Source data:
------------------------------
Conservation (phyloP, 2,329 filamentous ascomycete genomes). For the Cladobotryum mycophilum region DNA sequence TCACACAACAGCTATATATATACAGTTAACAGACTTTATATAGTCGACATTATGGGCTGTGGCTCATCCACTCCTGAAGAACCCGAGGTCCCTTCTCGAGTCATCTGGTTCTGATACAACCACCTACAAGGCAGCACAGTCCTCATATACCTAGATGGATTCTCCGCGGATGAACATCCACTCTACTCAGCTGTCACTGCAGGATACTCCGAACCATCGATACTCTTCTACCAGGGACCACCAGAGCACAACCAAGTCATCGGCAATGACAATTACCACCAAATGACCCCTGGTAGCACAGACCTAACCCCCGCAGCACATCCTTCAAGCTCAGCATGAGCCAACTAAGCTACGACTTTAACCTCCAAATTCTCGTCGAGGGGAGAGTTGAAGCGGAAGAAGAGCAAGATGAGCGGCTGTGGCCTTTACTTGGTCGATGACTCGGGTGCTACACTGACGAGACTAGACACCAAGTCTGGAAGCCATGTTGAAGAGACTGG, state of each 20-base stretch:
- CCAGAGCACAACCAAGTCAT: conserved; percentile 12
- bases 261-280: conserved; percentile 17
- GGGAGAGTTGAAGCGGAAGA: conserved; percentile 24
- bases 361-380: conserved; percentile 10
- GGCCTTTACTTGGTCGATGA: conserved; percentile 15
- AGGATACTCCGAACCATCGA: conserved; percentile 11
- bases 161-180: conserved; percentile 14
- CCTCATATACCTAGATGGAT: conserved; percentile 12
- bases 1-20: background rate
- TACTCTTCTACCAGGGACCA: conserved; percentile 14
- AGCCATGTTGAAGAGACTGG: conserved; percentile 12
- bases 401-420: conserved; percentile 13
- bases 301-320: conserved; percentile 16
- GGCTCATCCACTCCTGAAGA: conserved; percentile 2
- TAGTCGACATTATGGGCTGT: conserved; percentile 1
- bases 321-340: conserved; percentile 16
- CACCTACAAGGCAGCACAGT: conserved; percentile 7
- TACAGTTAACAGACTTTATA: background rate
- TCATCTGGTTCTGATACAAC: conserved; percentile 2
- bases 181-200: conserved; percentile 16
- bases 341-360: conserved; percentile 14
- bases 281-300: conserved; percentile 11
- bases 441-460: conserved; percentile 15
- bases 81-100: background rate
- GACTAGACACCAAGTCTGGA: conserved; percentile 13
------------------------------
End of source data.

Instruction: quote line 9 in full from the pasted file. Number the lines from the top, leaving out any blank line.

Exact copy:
- CCTCATATACCTAGATGGAT: conserved; percentile 12